The main objective of my research is to improve the biological control of crop pests important to agriculture in the mid-Atlantic region. I am currently working with three target pests, assisted by Kathy Tatmanin collaboration with Roger Fuesterand Keith Hopper. Ongoing research at BIIR on natural enemies of tarnished plant bug, Lygus lineolaris, and alfalfa plant bug, Adelphocoris lineolatus, in the eastern U.S. includes evaluating the benefits of biocontrol of Lygus on fruit crops in the northeastern U.S. by the previously introduced parasitoid Peristenus digoneutis; and working to establish additional natural enemies that will improve the biological control of alfalfa plant bug and of tarnished plant bug in the mid-Atlantic region. Our research on the Chinese soybean aphid, Aphis glycines, involves assessing the impact of indigenous natural enemies that attack soybean aphid populations in the mid Atlantic area and conducting foreign exploration in Asia for effective natural enemies of the aphid for importation to the U.S. These explorations also support interagency soybean aphid biocontrol programs in the Mid-West . We are also investigating the potential for classical biological control of the brown marmorated stink bug, Halyomorpha halys, a polyphagous pest of many fruits and ornamentals that has established in the mid Atlantic region. We are collecting baseline data on the natural enemies that attack it in North America and in Asia. If warranted, we will screen Asian candidates for biocontrol introductions and introduce promising species into the mid Atlantic states.
email:Kim A. Hoelmer
- My colleagues (EllenAparicio , and Jinquan Wu) conduct a wide range of studies on Invasion Biology, with an emphasis on the Asian Longhorned Beetle, Anoplophora glabripennis (Motschulsky). We have two primary lines of research: 1: Investigate Biology, Behavior and Ecology of the Asian Longhorned Beetle (ALB) Within its Countries of Origin and Within its Countries of Invasion. 1.1.Identify ecological and behavioral traits vulnerable to intervention and development of detection, monitoring, control and other IPM strategies. 1.2.Conduct studies of the process of invasion biology that will result in development of predictive spatiotemporal models (e.g. population spread, seasonal occurrence, population abundance and host colonization) for use in directing the implementation of IPM strategies for existing introductions, as well as for use in restricting establishment, proliferation and spread of future introductions. 1.3. Conduct studies for development of technologies for detection of trees infested by ALB. As a result of these investigations, we are gaining a unique insight into this cerambycid species that can also serve as a template for this poorly understood group of important insect pests. Furthermore, within the context of invasion biology, we expect to contribute new knowledge to the process of invasion of ALB that will aid in developing proactive approaches that will increase the probability of early detection and rapid eradication of this and other invasive species, thereby reducing the risk of establishment, proliferation and geographic spread.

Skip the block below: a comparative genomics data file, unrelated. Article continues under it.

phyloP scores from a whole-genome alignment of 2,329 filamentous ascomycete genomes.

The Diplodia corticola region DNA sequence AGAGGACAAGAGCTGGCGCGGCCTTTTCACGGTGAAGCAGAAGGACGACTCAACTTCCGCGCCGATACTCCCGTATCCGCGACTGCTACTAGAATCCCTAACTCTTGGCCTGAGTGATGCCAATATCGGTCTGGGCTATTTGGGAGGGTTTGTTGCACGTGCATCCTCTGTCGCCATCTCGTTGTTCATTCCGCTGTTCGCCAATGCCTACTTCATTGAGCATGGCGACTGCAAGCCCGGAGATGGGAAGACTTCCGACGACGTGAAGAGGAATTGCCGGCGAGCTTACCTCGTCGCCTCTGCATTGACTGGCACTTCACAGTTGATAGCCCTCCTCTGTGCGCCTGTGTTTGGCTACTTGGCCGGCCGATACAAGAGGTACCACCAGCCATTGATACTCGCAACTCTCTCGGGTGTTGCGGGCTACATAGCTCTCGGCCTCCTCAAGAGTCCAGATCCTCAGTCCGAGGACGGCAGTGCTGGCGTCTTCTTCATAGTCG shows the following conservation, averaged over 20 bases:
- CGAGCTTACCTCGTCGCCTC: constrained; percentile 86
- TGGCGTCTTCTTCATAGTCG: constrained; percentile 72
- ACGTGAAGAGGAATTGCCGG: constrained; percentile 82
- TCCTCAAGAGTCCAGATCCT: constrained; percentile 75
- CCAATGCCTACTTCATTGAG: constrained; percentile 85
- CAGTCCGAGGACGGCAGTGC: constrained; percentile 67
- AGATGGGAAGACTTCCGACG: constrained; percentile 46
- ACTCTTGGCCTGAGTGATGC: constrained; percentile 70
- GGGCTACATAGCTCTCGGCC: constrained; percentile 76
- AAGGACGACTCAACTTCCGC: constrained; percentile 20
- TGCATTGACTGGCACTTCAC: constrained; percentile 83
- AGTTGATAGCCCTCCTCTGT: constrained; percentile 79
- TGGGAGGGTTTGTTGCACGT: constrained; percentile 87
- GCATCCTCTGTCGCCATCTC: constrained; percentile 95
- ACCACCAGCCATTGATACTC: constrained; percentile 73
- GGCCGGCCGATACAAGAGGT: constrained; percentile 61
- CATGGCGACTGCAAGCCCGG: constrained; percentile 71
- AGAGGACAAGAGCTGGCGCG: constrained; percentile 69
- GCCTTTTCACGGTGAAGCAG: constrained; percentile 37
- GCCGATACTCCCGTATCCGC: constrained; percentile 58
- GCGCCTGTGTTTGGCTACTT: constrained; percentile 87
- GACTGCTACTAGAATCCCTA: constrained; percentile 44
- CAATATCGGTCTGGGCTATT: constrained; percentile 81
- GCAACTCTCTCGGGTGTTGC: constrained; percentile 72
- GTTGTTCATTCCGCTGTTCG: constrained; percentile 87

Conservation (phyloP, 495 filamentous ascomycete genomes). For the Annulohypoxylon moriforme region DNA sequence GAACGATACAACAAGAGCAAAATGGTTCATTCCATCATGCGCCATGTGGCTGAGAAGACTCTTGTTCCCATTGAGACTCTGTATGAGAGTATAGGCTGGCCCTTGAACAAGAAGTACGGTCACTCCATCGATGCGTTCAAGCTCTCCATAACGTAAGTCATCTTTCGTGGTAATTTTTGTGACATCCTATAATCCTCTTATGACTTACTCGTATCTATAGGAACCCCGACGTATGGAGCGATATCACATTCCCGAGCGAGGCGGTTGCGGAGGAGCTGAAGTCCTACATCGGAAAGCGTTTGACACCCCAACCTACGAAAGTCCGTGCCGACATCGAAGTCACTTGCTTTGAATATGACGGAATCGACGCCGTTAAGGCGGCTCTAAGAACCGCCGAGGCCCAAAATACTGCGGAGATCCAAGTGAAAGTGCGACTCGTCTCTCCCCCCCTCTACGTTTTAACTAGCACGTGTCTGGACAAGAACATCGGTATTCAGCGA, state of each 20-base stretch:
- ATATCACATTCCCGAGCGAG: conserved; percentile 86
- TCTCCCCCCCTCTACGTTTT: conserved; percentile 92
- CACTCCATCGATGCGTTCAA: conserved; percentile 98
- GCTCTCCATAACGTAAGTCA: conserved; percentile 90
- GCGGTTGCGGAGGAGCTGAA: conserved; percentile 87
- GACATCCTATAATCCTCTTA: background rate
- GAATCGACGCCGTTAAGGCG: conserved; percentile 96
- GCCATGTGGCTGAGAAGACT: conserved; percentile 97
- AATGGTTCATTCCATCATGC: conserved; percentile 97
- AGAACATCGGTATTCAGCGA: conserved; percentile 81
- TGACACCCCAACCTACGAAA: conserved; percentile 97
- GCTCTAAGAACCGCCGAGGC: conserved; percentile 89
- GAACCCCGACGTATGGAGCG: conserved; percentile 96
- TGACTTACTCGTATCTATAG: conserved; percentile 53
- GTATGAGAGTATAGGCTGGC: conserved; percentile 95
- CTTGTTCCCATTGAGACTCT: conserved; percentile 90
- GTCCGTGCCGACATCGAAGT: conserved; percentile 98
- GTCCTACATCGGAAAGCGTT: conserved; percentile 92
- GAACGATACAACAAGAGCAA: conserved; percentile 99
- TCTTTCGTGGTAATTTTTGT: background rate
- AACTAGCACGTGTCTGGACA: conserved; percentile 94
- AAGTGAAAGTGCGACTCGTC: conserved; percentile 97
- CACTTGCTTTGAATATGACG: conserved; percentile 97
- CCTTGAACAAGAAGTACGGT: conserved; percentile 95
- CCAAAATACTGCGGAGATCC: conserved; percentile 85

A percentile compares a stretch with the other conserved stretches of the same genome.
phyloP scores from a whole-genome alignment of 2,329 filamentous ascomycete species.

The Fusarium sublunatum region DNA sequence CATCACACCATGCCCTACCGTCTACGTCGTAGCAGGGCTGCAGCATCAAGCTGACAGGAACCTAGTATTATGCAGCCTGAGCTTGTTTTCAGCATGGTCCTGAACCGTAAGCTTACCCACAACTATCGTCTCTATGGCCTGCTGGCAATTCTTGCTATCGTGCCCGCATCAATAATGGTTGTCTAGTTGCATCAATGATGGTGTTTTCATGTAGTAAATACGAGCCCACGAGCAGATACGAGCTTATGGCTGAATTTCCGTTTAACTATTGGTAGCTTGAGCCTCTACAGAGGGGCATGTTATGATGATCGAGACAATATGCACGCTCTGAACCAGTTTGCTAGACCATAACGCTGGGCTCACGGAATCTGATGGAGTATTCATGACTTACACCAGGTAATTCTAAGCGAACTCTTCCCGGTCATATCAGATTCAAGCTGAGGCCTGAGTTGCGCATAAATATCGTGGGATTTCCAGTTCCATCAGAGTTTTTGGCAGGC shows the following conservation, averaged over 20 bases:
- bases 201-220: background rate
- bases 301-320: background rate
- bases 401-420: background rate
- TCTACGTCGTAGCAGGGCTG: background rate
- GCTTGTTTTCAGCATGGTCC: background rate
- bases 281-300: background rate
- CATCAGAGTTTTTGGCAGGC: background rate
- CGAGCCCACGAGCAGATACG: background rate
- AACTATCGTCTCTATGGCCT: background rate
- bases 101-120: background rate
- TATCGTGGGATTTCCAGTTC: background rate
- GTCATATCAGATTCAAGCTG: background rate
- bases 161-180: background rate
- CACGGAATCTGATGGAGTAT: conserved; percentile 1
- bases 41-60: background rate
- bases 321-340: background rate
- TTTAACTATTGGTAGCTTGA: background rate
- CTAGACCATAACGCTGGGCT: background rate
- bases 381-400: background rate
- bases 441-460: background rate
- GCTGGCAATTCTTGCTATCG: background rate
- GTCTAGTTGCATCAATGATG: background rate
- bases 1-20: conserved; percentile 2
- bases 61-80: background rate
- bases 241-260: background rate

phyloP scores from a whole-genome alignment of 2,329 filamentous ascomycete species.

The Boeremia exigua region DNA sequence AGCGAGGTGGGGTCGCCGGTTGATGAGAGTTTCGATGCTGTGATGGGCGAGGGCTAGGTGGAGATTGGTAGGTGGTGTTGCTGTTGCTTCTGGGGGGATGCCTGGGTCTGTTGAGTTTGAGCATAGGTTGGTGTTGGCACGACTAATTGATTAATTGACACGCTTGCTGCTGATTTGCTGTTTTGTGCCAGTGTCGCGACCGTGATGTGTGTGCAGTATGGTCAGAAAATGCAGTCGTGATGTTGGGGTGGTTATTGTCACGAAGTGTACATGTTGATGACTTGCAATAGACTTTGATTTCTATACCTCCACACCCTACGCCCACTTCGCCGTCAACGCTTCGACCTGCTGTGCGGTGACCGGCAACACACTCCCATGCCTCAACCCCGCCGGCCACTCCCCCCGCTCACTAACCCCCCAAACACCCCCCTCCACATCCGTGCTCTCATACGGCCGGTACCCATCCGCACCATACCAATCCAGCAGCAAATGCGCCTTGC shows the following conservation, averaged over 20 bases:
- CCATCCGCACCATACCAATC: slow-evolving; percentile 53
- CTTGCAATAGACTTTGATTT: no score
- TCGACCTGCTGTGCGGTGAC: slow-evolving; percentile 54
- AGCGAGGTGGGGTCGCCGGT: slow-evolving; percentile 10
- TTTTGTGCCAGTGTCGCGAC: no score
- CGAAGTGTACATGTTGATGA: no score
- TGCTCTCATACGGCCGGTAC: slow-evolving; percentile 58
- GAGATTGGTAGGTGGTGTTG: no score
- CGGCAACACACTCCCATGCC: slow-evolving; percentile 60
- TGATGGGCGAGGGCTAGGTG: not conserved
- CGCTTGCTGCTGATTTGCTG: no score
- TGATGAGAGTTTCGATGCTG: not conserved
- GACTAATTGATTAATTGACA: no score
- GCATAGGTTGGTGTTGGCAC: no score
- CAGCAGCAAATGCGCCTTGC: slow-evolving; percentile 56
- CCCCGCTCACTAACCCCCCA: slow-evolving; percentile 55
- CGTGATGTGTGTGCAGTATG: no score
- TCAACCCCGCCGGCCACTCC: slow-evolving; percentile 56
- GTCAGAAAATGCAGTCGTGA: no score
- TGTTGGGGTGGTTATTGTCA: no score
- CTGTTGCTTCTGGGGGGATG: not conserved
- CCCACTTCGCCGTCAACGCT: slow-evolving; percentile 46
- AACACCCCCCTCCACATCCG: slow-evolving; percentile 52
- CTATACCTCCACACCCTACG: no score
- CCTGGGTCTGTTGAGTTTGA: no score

- 2: Biological Control for the Asian Longhorned Beetle (ALB).2.1. Conduct foreign exploration for natural enemies within the countries of origin (China and Korea); identify and import promising candidate species; and evaluate their target and non-target impacts in quarantine. 2.2.Conduct domestic exploration for native North American natural enemies found parasitizing: (1) ALB within North American infestations; and (2) native cerambycid species most closely related to ALB (e.g. ecologically). Collectively, for the most promising candidate species, we will: (a) develop mass rearing technology; (b) develop protocols for inundative releases or introduction; and (c) evaluate their impact on ALB and non-target species.
Quarantine Officer's responsibility is to provide biosecurity for exotic organisms and a suitable artificial environment for cultures of parasitoids, hosts, and the plants on which they depend. We coordinate training of staff in quarantine procedures and biosafety. We and continually improve equipment and physical features of the lab. We also help develop preliminary techniques to handle and reproduce organisms, coordinate taxonomic identification, conduct research on the ecology, and maintain systems for monitoring permitted organisms shipped to- or from- the Containment Facility.
email: Jay Bancroft